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Frequently Asked Questions About Free Masonry
Wednesday, July 2, 2014 • Posted July 2, 2014

ger/july 2 free masons

What is Freemasonry? Free Masonry is a men’s fraternity. It exists to take good men and help them to become better men. Masonry is believed to be the oldest surviving fraternal organization in the world. Freemasonry can be easily traced to sixteenth century Scotland. Masonry teaches the importance of helping the less fortunate. It especially stresses care for the widows and orphans of Masons.   Indeed, most Grand Lodges have within their jurisdiction a home for aged Masons, their wives and widows, and also a home for Masonic orphans.

In March 1835 the first Masonic meeting was held in Texas for the purpose of establishing a lodge in Texas. Six Masons met under an oak tree near the town of Brazoria. In December 1838, Mirabeau B. Lamar, a Mason, became president of the Republic of Texas and distinguished himself as the “Father of Education in Texas” for his support of a public school system.

In the early days of the Republic when a Masonic Lodge was built in a community, it was usually a two-story structure. The building was designed to provide a lodge meeting room upstairs and a schoolroom downstairs for the children of the community. Masons provided the physical space for the school and, in many instances, paid all or part of the teachers’ salaries. 

The role of Masons in public education in Texas has benefited Generations.  As individuals and as members of the fraternity, Masons were influential and instrumental in the establishment of a strong public education system.

There are now over 122,000 Masons in Texas with a total of 914 lodges. In the U.S.A. alone, all branches of Masonry combined provide over of $1.5 million of charitable aid per DAY!

Texas was founded by men who were Masons. From the Father of Texas, Stephen F. Austin, to every single president of the Republic of Texas, and often over half of the elected and appointed officials of the Republic, Masons held offices in Texas government.

13 of the 39 individuals who signed the Constitution were Masons. George Washington and Benjamin Franklin were just 2 of that group. Sam Houston, the leader of the Texas Revolutionary victory at San Jacinto was also a Mason. Many Presidents, Senators, Congressman and Governors have been Masons.

One of the requirements to become a Free Mason used to be that you had to be 21 years of age. That has been lowered to the age of 18. You can be a Mason for only a short time or for a lifetime. Senior officers are elected annually by the membership and can be re-elected to the same office or another office. They also have the right to decline to serve as an officer. In the last 150 years, many who have served as “Worshipful Master”, the title for the president of the lodge, have served more than once as “Worshipful Master”.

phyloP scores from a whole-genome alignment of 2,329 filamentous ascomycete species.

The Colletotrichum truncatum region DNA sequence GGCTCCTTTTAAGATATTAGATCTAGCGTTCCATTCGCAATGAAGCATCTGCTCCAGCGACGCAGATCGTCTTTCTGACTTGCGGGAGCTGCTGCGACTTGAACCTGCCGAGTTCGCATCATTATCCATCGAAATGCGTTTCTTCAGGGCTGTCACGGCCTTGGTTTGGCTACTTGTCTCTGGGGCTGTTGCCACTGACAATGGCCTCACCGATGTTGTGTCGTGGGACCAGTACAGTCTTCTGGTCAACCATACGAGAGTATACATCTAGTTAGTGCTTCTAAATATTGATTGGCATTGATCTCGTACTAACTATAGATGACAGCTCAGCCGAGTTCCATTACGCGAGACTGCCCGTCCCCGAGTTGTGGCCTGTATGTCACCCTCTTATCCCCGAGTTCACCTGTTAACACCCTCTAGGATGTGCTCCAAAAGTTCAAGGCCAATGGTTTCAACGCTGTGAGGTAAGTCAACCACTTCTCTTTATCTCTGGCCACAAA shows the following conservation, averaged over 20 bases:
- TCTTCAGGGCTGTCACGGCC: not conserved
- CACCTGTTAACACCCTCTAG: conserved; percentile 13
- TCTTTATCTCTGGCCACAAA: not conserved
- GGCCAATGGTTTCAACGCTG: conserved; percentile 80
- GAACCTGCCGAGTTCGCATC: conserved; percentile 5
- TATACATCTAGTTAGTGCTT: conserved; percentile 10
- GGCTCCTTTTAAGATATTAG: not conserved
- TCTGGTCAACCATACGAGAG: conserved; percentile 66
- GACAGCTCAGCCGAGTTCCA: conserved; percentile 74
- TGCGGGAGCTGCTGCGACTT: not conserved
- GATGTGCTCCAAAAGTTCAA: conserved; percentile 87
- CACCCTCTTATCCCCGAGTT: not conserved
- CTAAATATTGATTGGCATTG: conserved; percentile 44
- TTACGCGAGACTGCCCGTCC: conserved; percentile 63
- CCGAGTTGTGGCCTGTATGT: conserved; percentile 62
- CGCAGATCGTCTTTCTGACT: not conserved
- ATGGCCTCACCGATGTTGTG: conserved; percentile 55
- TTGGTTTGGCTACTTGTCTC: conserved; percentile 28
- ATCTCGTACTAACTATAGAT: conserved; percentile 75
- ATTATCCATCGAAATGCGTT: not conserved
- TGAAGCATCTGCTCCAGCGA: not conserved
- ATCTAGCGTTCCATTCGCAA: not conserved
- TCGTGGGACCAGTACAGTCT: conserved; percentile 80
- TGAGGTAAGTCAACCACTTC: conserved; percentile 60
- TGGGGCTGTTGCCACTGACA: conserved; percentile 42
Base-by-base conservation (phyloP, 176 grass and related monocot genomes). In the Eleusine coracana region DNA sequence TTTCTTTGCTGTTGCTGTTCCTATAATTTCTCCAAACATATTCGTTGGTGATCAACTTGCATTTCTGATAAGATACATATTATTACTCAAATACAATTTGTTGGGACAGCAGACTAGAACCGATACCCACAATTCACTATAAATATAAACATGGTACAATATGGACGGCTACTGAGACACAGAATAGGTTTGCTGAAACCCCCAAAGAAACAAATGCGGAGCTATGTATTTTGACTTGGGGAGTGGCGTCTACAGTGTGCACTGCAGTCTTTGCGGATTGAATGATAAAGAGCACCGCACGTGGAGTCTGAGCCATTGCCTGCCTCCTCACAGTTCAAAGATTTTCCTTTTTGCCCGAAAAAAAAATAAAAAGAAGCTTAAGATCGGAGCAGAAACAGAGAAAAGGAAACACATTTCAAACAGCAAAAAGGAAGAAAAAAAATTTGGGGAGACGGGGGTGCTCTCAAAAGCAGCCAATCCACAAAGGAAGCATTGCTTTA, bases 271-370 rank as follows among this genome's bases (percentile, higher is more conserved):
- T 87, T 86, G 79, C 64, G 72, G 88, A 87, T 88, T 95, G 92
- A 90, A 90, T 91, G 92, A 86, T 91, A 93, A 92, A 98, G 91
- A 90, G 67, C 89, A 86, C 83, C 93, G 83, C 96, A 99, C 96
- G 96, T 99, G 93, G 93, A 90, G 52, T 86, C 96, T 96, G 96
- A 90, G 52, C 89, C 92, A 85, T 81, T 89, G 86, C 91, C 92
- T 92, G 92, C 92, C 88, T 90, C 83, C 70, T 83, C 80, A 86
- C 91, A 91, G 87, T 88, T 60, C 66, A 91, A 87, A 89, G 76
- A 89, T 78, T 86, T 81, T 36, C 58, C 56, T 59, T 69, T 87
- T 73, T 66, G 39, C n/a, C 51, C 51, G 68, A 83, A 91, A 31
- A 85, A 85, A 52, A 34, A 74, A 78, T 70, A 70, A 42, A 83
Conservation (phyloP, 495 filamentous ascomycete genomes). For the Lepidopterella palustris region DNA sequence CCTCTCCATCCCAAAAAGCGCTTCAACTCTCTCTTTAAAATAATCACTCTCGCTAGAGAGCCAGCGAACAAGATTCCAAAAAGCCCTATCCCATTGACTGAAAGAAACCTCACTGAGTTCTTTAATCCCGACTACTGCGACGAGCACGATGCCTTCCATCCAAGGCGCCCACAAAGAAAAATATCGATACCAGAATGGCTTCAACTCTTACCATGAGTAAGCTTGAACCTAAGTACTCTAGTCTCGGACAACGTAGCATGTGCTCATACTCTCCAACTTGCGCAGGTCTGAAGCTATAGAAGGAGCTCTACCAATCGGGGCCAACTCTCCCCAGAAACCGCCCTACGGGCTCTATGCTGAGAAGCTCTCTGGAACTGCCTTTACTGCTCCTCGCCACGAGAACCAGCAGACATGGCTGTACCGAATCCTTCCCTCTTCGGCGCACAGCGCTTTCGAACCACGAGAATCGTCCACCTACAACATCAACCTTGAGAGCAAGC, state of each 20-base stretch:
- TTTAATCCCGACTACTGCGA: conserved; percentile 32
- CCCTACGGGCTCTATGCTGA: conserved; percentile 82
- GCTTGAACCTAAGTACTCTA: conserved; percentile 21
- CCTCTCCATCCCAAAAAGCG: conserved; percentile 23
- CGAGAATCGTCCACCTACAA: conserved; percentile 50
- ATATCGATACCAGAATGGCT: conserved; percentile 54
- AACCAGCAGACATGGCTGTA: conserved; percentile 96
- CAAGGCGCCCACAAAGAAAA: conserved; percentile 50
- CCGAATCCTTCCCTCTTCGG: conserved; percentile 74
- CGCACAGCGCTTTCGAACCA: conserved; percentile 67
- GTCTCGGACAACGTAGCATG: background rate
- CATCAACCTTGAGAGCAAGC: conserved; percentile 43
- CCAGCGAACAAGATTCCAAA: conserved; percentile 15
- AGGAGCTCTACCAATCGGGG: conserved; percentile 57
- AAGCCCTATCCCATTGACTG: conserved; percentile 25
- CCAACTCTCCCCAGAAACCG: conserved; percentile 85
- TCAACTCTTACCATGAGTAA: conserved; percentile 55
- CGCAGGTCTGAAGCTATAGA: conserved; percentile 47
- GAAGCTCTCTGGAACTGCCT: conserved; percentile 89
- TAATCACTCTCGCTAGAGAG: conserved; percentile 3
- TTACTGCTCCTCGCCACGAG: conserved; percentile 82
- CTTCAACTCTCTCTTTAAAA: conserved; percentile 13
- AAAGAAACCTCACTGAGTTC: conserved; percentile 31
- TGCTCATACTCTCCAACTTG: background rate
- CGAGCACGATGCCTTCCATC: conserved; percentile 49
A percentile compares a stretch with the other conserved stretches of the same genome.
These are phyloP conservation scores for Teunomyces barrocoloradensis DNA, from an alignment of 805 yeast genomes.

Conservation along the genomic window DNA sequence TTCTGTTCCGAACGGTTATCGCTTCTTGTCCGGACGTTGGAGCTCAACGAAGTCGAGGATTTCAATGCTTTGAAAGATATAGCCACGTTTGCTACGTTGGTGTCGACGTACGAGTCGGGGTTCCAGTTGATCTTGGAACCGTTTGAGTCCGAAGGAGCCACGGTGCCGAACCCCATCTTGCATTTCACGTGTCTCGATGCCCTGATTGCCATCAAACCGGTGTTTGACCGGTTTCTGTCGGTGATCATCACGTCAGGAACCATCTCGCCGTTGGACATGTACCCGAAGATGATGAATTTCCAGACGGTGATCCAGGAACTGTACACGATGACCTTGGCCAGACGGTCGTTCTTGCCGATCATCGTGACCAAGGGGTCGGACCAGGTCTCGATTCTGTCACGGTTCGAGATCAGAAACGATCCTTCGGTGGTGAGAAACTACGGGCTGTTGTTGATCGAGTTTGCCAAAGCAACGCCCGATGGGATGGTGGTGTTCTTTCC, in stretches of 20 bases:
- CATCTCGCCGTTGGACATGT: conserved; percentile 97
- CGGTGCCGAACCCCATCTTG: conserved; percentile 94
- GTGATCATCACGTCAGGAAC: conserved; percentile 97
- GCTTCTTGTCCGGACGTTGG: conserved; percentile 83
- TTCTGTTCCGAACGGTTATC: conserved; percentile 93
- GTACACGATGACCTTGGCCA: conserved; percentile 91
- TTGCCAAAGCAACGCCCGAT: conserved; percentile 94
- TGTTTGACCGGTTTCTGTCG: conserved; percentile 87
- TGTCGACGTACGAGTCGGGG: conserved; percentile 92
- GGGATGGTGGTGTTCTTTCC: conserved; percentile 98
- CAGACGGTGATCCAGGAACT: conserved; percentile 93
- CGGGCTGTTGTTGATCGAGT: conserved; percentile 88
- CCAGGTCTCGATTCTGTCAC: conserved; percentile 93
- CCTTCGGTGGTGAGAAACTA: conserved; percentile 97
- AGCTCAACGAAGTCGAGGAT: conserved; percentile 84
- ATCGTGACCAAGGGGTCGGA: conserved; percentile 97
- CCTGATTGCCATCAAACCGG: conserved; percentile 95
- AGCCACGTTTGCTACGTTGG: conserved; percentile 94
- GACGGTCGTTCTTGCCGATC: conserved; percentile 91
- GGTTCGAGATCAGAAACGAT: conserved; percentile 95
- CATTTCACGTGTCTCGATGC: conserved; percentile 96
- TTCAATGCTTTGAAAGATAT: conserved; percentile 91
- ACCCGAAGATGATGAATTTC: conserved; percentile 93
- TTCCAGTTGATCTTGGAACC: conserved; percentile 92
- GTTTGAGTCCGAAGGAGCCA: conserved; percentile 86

What do Masons believe? Masons believe in the existence of God, the immortality of the soul and the Divine authority of the Holy Bible and the brotherhood of man.

Is Free Masonry a church? NO! Free Masonry is a men’s fraternity that believes in God and allows each person to use the Bible to guide his personal faith. All of our memory work is based on the construction of King Solomon’s Temple. Our passwords come from the Old Testament and our obligations walk hand in hand with the 10 Commandments. Every meeting of a Masonic Lodge begins and ends with prayer. There is nothing in Freemasonry to interfere with a man’s religious life. Persons of all faiths and Christian denominations are a part of the worldwide Masonic fraternity.

Do we have Masons in Mason? Yes, we have “Masons” in Mason. The lodge in Mason, McCulloch Lodge # 273, has just under 45 members. The name of our lodge, McCulloch, has an interesting history. In 1863, just five years after Mason County was established, Masons living in Mason County, petitioned the Grand Lodge of Texas which is located in Waco for a charter of membership. They were told of an abandoned lodge on Lost Creek, just across the county line in McCulloch County. The lodge became known as McCulloch Lodge and the number 273 indicates that it was the 273rd charter issued by the Grand Lodge of Texas. Free Masonry has been in Texas since the 1830’s and in the United States since before it was a country. In 2013, The Grand Lodge of Texas presented Jordan Zesch with a pin for 65 years of membership. On July 26th, 2014, McCulloch Lodge #273 will celebrate 150 years of Free Masonry in Mason.